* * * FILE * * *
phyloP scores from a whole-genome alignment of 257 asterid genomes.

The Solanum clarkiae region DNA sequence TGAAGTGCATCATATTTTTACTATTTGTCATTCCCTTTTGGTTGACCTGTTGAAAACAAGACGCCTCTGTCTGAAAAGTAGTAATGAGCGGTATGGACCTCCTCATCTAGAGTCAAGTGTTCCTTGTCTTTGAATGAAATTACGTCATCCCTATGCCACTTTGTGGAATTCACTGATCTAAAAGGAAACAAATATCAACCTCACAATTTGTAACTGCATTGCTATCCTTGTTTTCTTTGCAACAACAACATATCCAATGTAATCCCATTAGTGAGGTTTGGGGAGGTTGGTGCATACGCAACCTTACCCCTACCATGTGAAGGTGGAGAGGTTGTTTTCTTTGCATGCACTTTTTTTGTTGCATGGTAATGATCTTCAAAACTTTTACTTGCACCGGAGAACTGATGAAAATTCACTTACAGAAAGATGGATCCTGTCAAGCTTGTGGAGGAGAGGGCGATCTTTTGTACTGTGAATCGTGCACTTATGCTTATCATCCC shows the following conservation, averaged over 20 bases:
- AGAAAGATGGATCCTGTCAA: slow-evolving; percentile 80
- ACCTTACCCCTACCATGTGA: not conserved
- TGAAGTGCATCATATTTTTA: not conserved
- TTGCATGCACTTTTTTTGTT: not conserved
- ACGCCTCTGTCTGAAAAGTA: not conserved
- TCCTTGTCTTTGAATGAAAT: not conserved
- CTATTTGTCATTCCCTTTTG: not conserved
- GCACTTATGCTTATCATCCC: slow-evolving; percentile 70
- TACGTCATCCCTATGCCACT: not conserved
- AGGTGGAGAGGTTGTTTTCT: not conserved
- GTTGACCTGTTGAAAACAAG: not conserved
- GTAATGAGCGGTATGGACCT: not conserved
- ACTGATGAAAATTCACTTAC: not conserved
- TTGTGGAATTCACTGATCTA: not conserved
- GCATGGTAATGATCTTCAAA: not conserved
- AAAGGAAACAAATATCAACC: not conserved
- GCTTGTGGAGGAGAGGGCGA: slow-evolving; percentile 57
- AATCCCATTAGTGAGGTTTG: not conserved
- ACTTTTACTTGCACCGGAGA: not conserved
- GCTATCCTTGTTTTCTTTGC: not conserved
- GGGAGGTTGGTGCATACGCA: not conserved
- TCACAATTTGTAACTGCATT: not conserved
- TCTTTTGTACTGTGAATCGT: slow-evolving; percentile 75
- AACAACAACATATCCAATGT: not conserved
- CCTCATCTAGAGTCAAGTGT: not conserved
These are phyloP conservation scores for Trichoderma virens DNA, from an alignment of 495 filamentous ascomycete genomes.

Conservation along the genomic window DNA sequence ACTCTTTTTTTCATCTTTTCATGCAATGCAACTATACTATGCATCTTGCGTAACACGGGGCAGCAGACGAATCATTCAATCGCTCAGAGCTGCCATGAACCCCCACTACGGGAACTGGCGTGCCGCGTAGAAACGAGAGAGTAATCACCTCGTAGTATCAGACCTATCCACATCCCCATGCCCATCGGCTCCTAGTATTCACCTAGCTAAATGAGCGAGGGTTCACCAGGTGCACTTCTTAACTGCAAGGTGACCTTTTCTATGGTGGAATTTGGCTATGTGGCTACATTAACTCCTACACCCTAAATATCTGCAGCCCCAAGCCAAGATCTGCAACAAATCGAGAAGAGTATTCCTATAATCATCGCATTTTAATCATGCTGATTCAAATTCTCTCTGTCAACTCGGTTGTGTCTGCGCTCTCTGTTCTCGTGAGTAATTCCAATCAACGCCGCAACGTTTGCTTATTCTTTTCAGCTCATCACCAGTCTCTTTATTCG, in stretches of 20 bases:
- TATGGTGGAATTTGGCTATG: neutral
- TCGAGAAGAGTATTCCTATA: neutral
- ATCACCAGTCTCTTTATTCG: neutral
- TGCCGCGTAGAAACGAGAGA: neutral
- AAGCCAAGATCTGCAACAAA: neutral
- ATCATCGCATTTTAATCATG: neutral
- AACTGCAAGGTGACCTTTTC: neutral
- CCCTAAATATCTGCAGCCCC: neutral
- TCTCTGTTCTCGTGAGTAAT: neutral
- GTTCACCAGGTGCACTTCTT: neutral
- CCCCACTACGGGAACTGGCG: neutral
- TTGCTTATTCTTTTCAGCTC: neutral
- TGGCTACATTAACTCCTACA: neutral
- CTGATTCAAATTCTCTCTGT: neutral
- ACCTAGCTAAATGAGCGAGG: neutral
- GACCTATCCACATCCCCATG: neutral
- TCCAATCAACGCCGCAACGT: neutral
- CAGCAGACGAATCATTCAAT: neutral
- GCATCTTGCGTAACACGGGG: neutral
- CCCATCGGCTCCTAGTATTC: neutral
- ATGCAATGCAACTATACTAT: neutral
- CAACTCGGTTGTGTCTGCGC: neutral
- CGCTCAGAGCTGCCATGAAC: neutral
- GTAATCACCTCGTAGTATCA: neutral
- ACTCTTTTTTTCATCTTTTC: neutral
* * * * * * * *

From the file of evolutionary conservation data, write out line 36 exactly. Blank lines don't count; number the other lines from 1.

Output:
- AACTGCAAGGTGACCTTTTC: neutral